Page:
The Tory party in opposition at South Lanarkshire Council are accusing their SNP minority administration colleagues of trying to pull a fast one.
The Conservatives blasted the decision to bring forward a proposal to transform transitional care provision as ‘urgent business’ – notifying other parties only the evening before a morning meeting of the Social Work Resources Committee.
With the meeting scheduled for 10am on Wednesday, April 25, and having only received the email at 4.45pm on the Tuesday, Tory councillors claim they had virtually no time to consider the plans.
South Lanarkshire Council have denied the allegations.
If approved four of South Lanarkshire’s eight residential care homes would shut.
Those earmarked for closure were Canderavon House and McClymont House in Clydesdale, as well as two in Hamilton. A single facility in Lanark would serve the whole of Clydedsale. These would include rooms where patients leaving hospital would receive care before returning home.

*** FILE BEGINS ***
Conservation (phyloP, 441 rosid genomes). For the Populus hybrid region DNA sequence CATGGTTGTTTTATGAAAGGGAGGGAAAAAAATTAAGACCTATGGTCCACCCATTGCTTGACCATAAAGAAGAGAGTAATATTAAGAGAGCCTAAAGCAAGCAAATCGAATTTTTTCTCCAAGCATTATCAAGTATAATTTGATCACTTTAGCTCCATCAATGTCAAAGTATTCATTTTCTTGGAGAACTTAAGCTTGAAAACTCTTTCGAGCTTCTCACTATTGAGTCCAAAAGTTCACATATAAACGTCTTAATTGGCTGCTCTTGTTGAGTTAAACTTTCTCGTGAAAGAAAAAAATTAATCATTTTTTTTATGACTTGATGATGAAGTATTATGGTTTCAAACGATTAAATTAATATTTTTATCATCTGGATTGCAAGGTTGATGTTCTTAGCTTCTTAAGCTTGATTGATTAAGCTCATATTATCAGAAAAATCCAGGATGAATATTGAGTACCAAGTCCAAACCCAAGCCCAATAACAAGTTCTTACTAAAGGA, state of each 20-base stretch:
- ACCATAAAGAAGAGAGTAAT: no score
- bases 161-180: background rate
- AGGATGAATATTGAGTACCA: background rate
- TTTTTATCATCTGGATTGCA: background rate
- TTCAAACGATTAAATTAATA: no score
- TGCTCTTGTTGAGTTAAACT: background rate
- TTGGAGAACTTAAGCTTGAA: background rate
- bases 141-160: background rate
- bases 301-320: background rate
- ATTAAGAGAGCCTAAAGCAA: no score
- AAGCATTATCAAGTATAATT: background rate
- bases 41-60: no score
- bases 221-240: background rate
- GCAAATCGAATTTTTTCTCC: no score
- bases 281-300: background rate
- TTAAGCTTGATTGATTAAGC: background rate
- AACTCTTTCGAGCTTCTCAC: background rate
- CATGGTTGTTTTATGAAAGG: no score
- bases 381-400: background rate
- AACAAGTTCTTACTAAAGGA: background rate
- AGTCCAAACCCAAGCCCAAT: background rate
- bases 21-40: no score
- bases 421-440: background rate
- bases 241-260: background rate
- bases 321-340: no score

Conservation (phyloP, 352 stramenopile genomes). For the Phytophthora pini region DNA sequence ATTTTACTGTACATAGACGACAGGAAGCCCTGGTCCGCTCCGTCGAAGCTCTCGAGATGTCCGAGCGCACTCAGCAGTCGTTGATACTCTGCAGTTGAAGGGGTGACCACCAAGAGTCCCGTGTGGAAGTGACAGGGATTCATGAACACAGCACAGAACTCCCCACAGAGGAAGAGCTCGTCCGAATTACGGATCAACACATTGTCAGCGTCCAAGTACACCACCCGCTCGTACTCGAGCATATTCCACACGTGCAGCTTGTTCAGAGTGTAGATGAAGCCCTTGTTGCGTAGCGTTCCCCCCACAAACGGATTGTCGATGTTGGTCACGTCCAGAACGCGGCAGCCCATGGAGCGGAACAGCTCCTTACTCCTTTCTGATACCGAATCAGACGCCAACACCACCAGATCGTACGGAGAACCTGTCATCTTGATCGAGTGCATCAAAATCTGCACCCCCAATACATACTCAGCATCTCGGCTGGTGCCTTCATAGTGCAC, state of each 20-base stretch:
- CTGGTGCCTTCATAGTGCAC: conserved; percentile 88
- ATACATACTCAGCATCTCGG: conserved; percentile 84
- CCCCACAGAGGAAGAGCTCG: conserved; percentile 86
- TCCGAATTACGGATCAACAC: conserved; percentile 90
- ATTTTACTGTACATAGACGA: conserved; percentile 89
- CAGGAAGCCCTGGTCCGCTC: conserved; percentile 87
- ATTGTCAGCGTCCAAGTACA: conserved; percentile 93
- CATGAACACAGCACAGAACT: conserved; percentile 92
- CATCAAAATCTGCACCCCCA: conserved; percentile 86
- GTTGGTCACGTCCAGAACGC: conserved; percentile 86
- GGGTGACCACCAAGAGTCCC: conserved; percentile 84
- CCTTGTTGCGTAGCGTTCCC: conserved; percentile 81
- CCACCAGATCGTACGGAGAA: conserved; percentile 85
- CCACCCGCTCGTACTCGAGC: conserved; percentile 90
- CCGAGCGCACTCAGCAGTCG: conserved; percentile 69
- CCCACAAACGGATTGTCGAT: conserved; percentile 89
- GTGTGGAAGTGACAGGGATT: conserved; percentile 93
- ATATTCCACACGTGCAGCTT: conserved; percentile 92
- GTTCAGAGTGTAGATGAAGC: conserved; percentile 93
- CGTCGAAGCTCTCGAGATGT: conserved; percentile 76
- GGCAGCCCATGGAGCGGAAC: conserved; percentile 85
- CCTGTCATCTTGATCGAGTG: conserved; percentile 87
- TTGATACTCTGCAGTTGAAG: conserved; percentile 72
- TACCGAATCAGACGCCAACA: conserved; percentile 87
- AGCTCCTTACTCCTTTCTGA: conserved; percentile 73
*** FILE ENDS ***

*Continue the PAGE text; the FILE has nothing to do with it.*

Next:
In the face of overwhelming opposition the Tories claimed the SNP administration made a last minute U-turn and withdrew the proposals.
Leader of the opposition Conservative Group, Councillor Alex Allison, said: “We recognise the need to reduce bed-blocking in hospitals and allow people to get back home.
“There is nothing worse than relatives having to travel for hours to visit their loved ones, so it is crucial we find local solutions. That is something that cannot be done without proper consideration.”
He added: “Councillors of all parties should have time to study the proposals, hear from their constituents, raise questions and properly scrutinise the plans, so that ultimately the right decisions are made.
“This matter affects the lives of some of the most vulnerable. It is too important to be rushed through and it would be utterly wrong for any administration to try to do so.
“South Lanarkshire has a minority SNP administration that claims to be committed to transparency and openness, but that simply doesn’t fit with bringing forward such significant proposals only the night before a committee meets.
A council spokesman said: “For many years both national and local policy on care for the elderly has been increasingly focused on helping people live for longer at home and in their communities. We know that is what people want, and as part of this the council and the Social Care Partnership have been trialling new approaches on intermediate care.